My Empathy

I’ve debated with many theists in person and online. Many of them have shown a profound understanding of theology and philosophy, which has left me scrambling for the research books! Some of them have baffled me with facts about science, such as quantum mechanics, that has forced me to go away and do my research. On the other hand, many theists I’ve argued with have shown very little in the way of a serious debating challenge. I think this is because many theists, (if they’re anything like me), were brought up (or taught) a series of arguments in favour of their beliefs and stock answers and defences. They’re even taught stock answers to counter-answers and all the basic apologetics.

One might have been brought up a believer, or chosen to believe. I was brought up with a head full of arguments for god, a stock of rehearsed excuses and counter-arguments, and various reasons why other religions were wrong, and atheism was a mistake.

Sometimes when I debate, I admit, I can lose patience quickly if I feel the other party isn’t being logical or honest. And my penchant for sarcasm often manifests itself. Perhaps what I don’t do enough is show empathy with the believer and make them understand that most of the time, I know exactly where they’re coming from. Now, I don’t want that to sound arrogant, as if I am above anyone and I can see their mistakes now that I’m “better”. But I think when I was a theist I’d have been slightly more receptive to an “opponent” if I knew they’d held my beliefs but rejected them. As a believer I’d want to know “why?!” Perhaps I’m just curious, or perhaps I have a passion for knowledge, but this is one reason why being told to stay away from apostates or critical information on the internet made no sense to me.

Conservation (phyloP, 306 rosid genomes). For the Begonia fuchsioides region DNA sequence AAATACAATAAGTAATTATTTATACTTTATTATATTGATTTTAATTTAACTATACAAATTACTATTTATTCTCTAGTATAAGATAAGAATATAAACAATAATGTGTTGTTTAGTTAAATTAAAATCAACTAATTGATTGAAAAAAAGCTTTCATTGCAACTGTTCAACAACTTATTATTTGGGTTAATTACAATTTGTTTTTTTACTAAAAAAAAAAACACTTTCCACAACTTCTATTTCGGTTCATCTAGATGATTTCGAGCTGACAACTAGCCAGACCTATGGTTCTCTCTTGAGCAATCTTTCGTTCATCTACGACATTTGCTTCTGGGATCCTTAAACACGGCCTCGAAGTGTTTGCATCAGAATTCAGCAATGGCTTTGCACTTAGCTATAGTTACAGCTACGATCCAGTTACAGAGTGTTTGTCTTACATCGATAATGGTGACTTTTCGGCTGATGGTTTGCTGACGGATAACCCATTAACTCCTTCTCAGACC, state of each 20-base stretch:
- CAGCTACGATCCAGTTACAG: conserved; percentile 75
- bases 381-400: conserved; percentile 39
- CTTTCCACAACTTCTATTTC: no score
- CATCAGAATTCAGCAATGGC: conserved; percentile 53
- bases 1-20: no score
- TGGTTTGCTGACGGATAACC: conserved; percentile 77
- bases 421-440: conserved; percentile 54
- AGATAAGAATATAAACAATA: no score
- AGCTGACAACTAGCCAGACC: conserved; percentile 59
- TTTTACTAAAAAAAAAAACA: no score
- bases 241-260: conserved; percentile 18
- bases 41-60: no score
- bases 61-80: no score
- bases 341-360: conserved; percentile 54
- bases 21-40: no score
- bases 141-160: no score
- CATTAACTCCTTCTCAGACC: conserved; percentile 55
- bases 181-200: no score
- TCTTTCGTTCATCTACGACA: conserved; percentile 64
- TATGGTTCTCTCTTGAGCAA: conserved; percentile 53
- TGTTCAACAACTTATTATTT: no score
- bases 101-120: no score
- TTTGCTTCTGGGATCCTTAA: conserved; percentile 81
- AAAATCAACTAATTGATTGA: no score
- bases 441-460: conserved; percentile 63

There are many atheists who de-converted, and many who were never affiliated with any religion. I won’t pretend that I have any special insight that other atheists don’t have (because I don’t), but I do have the experience of being a fundamentalist and then an atheist. So I’d like to offer the follow observations:

I think many theists are in for a shock when they debate with atheists. Whereas it’s a self-evident fact are that all humans are born atheists, a professed atheist has at least a modicum of critical thinking, and this is the key thing! It is the one thing that for all the training I was given as a believer, I wasn’t taught this! And because theists aren’t taught it, many don’t expect it. More so, a lot of them don’t understand it.

Let me say first, if I’m debating with a theist and I use the expressions “Occam’s razor” or “post hoc fallacy or “begging the question”, or “the regressive fallacy”, I am not going to get on my high horse because my opponent doesn’t understand those terms. Not all theists are versed in philosophy, and society in general doesn’t do a very good job of inculcating critical thinking skills, especially in the young. So, fair enough. However, I would genuinely expect any intelligent person to acknowledge a logical fallacy after it’s been pointed out to them.